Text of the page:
Chengdu ranks among most livable cities in China

Updated: 2012-01-09 14:28

By Yang Jingya (

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Chengdu won an award in an evaluation of the most livable cities in China on Dec 26 in Nanjing, the provincial capital of Southeast China's Jiangsu Province.

Chengdu, along with four other cities (Hangzhou, Changsha, Ningbo, and Kunming) was awarded with a special honor for winning the title five years in a row.

The ceremony is held annually to award Chinese cities that excel in improving the living conditions of its residents. It was co-hosted by the Oriental Outlook magazine and the working committee for the China Urban Development Report of the China Association of Mayors.

The shortlist of winners was based on a survey involving 200,000 households and an online questionnaire for 37,000 people. As many as 20 assessment criteria were taken into account, including transportation, housing prices, quality of health care and education.

As most cities in China are scrambling for space and resources to accommodate the increasing population, Chengdu offers a good example of the harmonious and sustainable development between urban and rural areas.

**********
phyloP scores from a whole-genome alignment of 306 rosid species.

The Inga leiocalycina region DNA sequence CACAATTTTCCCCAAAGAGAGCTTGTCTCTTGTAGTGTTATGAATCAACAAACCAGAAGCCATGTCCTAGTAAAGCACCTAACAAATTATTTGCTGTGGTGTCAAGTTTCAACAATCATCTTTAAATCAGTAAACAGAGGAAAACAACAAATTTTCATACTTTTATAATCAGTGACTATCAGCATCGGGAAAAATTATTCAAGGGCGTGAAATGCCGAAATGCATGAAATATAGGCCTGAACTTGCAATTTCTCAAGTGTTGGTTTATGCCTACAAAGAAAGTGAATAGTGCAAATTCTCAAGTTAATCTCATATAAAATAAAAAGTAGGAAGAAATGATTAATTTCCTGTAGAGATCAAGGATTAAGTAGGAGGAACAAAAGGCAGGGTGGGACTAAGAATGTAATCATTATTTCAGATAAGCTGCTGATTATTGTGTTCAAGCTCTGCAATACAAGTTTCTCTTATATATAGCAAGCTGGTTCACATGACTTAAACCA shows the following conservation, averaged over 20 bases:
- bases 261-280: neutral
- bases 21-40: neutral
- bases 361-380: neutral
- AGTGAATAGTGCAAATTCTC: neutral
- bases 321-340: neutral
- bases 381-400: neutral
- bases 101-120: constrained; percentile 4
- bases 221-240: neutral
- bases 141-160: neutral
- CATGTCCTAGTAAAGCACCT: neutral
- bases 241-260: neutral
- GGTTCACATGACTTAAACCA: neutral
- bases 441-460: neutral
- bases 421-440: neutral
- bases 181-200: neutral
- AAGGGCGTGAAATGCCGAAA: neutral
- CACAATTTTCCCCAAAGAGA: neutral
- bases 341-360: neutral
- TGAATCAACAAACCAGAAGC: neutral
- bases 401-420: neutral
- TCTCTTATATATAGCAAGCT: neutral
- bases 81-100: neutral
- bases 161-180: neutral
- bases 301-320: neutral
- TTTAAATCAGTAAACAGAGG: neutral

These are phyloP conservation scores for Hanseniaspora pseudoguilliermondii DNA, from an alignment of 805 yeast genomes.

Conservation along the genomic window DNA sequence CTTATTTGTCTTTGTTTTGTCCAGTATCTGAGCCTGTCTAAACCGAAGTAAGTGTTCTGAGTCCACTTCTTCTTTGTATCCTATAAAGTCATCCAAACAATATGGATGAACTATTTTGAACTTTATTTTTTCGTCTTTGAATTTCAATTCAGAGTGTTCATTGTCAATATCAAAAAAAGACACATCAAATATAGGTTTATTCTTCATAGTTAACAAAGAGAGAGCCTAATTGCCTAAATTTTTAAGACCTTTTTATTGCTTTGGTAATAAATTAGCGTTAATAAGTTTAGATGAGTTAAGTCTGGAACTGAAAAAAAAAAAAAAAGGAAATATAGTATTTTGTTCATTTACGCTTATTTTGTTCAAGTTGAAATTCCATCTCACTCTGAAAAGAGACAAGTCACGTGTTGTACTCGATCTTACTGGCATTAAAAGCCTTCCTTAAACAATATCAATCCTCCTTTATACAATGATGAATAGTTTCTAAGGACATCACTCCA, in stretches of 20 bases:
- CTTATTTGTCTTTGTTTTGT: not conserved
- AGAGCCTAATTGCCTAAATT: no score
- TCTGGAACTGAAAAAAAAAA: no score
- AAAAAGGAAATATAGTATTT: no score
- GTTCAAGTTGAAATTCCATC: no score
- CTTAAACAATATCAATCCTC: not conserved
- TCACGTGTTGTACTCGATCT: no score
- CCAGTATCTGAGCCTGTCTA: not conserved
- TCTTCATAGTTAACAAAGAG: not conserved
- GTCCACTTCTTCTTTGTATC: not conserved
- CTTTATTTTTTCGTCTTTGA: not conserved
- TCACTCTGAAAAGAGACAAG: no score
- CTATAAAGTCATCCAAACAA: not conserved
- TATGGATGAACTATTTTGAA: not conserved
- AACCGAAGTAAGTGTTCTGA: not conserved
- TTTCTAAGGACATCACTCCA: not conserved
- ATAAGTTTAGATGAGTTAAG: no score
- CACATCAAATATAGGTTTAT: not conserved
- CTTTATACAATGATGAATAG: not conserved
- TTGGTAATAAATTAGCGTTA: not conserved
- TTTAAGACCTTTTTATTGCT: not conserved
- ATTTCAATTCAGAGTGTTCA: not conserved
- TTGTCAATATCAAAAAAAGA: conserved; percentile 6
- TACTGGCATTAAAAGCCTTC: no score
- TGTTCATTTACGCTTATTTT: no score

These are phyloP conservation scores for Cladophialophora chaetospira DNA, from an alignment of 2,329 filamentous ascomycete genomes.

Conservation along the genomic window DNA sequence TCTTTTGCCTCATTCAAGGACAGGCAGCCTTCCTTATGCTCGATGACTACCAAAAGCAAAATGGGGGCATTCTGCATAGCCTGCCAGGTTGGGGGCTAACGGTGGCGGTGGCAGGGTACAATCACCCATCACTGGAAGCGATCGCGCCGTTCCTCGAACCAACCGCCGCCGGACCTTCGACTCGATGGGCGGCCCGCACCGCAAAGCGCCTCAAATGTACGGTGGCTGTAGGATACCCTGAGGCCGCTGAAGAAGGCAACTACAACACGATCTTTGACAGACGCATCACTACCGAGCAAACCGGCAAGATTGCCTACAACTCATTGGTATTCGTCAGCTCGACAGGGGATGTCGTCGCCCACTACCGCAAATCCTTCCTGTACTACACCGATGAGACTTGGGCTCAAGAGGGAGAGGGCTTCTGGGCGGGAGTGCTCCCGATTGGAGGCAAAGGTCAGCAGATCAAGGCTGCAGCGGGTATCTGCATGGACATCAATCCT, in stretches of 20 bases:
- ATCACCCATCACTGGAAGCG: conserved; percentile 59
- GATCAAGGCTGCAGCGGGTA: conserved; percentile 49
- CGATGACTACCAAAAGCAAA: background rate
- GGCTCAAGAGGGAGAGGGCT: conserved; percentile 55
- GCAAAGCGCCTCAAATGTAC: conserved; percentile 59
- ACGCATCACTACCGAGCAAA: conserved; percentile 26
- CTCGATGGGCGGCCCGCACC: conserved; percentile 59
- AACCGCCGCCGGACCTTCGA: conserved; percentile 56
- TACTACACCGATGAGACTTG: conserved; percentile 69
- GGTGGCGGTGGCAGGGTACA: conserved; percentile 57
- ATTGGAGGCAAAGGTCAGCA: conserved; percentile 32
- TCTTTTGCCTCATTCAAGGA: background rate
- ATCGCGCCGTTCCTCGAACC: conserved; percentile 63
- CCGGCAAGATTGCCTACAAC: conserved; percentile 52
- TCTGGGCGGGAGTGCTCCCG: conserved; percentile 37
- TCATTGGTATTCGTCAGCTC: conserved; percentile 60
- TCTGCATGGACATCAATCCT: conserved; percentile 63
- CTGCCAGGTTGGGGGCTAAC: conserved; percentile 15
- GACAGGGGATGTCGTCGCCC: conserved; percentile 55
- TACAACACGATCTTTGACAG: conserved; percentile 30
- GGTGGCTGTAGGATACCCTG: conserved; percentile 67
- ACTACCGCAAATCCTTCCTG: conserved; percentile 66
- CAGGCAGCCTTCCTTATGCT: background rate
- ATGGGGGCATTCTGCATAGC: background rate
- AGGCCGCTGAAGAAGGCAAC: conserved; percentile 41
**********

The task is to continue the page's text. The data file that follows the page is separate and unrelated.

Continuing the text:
According to Gou Zhengli, vice mayor of the Chengdu, the government has been making efforts to reform social service systems, such as social security, education and health care, to benefit all people.

In 2011, Chengdu invested nearly 23 billion yuan ($3.65 billion) in programs concerning agriculture, rural areas and farmers. The income gap between urban and rural areas narrowed and the net income for rural residents was 8,205 yuan per year. The disposable income for urbanites was 20,835 yuan per person, increasing by 15.1 percent and 11.7 percent respectively.

Chengdu boasts a rich culture of tea and cuisine which adds traits of romance and leisure to the people's characteristics. According to Gou, the pursuit of happiness is rooted in the nature of the Chengdu people.

The Nanjing Declaration on Livable Cities was released at the ceremony and noted that the key element to building a happy and livable city lies in putting the citizens' needs first.